Don't forget Grey Davis helped put us on track for this spending disaster (after Jerry Brown enabled public employee unions) by taking a $500k donation from the prison guards union and in turn granting them millions in pension and wage benefits. We are a state run by and for the state employee unions.

Whatever case Dems make for more revenue is moot-they will spend all they can take in plus a lot more. Revenue will not ever be a permanent fix for California.


Posted by Paul, a resident of Downtown North
on Jan 12, 2011 at 11:56 am

"Arnold was repeatedly stopped in his tracks by the Democrat majority."

Arnold had a veto pen that could Terminate any bill he didn't like. The Democratic majority was not veto proof. So, where was Arnold's pen?


Posted by High-Time, a resident of Another Palo Alto neighborhood
on Jan 12, 2011 at 12:54 pm

Brown has requested that 48,000 State employees turn in their cell phones--leaving another 48,000 taxpayer phones out there. There are about 350,000 State employees, which means that 1 out of every 3.5 of them had claimed that they had to be in "continuous" contact with their office. This is simply unbelievable! Even now, it's not clear that 48,000 State employees need to be in constant contact, or can't use their own cell phones to "check with the office".

Brown also is going after the pork-laden education sector. Good for him. There are almost 1M people employed in this sector, and it's high time to do some "house cleaning" and get read of the dead wood that has come to soak up our hard-earned tax dollars.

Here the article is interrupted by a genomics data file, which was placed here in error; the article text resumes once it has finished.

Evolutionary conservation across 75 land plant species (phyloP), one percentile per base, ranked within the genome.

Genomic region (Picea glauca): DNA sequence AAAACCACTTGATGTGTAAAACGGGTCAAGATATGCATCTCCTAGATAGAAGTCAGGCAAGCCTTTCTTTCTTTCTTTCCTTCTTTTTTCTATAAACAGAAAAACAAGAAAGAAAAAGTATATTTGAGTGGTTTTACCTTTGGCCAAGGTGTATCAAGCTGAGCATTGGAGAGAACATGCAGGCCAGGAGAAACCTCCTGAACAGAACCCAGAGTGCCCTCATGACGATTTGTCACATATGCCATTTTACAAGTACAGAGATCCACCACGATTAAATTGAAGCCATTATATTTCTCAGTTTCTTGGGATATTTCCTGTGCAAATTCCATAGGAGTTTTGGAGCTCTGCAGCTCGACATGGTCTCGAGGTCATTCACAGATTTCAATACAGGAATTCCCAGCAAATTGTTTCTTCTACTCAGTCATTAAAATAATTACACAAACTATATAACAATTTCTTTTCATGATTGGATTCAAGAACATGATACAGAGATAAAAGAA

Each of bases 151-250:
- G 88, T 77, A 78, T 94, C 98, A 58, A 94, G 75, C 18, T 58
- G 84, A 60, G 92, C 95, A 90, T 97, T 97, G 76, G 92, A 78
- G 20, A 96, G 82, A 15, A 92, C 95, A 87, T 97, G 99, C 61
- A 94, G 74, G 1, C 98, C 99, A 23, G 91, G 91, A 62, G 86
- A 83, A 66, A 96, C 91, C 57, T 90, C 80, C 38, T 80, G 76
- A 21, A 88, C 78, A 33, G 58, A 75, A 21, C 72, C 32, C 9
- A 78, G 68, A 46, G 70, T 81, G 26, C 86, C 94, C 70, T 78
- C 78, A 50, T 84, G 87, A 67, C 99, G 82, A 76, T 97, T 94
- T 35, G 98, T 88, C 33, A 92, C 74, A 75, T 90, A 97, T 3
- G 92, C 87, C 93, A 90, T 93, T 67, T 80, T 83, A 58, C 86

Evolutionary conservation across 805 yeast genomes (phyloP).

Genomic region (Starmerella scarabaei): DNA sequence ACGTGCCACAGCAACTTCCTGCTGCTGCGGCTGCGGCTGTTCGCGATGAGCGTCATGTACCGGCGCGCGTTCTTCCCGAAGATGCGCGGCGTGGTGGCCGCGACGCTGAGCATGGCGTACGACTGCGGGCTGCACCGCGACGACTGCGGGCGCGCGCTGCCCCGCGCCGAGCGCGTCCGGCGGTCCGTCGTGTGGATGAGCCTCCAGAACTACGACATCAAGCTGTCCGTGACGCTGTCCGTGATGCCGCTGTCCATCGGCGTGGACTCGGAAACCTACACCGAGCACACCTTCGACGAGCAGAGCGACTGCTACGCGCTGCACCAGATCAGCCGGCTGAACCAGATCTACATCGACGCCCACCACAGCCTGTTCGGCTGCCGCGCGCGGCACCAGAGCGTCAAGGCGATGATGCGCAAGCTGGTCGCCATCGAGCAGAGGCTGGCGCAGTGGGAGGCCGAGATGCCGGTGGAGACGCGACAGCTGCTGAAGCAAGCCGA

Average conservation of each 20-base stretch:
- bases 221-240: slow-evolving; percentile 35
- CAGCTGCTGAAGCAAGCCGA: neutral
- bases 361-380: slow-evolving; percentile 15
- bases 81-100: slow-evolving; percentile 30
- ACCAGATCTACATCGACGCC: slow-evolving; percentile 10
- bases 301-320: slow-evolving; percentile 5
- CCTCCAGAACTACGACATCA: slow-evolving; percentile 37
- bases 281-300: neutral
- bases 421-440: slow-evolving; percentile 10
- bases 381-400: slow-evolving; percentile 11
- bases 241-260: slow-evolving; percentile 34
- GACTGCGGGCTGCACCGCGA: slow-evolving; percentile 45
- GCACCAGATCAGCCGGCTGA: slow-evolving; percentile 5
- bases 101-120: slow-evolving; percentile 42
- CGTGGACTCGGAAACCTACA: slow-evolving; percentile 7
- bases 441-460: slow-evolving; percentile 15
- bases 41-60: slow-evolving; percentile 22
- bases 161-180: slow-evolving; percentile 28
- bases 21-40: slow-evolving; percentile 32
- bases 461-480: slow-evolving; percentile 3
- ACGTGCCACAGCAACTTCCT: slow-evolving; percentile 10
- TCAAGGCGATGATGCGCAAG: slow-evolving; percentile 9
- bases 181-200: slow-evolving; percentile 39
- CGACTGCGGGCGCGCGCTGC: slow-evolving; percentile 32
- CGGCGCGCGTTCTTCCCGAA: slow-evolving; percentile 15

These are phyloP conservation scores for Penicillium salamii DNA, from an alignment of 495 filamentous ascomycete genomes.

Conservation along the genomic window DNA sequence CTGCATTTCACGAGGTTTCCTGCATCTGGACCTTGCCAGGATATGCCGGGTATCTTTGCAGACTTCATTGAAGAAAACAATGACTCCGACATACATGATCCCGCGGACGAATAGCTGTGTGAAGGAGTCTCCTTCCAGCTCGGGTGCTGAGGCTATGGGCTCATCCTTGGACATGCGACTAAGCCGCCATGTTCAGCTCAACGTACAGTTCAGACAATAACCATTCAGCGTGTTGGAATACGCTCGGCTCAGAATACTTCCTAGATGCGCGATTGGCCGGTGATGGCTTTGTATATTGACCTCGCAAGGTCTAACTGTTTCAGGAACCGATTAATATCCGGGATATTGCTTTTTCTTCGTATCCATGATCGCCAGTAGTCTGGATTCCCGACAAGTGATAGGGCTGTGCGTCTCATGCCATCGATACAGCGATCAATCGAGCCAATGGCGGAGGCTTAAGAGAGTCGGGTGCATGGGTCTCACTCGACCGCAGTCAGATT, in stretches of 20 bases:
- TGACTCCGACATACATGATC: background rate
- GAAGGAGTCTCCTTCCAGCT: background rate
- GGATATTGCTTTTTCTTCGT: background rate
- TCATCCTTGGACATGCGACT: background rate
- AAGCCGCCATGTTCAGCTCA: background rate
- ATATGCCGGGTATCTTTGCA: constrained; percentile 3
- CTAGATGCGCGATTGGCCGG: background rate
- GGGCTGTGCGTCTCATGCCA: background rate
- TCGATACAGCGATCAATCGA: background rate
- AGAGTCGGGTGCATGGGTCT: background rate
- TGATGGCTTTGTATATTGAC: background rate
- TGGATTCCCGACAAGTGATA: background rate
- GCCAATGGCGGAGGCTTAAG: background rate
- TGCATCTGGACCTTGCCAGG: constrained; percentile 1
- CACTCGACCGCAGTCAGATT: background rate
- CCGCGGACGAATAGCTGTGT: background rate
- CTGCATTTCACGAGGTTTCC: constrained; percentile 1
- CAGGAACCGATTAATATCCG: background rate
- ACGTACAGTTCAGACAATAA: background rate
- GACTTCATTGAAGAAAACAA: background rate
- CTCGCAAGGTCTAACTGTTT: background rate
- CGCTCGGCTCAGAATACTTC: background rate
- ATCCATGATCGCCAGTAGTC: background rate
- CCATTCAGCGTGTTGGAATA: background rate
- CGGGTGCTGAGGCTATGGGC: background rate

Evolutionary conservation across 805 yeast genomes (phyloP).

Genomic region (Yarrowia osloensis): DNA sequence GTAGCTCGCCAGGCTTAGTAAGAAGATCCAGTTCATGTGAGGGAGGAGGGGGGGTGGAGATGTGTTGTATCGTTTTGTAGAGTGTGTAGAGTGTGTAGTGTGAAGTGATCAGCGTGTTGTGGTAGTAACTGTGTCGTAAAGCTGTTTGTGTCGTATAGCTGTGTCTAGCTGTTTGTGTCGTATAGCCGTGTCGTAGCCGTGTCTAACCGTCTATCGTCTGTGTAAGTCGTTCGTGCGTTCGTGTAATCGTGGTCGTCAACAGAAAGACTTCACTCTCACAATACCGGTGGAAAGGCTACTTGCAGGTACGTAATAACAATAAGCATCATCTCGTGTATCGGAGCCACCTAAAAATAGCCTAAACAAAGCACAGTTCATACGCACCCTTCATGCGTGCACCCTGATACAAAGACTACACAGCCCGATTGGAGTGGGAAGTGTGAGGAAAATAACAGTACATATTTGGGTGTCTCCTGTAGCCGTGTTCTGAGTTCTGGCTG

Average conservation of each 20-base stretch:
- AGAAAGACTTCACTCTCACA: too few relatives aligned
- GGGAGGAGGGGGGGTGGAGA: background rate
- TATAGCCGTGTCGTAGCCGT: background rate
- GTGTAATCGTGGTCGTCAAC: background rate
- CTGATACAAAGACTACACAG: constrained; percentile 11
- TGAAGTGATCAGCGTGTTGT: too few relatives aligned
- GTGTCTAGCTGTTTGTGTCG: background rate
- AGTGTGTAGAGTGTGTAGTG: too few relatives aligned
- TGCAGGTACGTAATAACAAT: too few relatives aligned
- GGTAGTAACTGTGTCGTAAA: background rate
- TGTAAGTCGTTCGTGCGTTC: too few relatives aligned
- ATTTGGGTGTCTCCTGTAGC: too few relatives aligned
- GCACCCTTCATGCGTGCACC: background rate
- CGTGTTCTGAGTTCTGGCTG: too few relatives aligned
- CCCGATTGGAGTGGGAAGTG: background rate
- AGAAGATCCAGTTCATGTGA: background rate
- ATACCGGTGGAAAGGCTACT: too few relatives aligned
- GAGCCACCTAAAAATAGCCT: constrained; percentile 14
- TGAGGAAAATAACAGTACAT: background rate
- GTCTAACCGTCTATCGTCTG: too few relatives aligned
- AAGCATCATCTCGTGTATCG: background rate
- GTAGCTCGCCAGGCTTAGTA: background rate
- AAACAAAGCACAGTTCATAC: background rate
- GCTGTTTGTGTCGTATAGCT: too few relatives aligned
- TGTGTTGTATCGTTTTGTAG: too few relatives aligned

Arnold could have made the effort to make these same cuts .. and he didn't. Too bad. If Brown is able to get these cuts made, so much the better.


Posted by needmore, a resident of Greenmeadow
on Jan 12, 2011 at 1:37 pm

The cell phone is a good sound bite but Brown isn't addressing the elephants in the room: pensions and unions' demands for benefits. Until they are trimmed back to be similar to what the taxpayers have, this budget crisis will not go away.


Posted by Paul, a resident of Downtown North
on Jan 12, 2011 at 3:06 pm

"Brown isn't addressing the elephants in the room: pensions and unions' demands for benefits"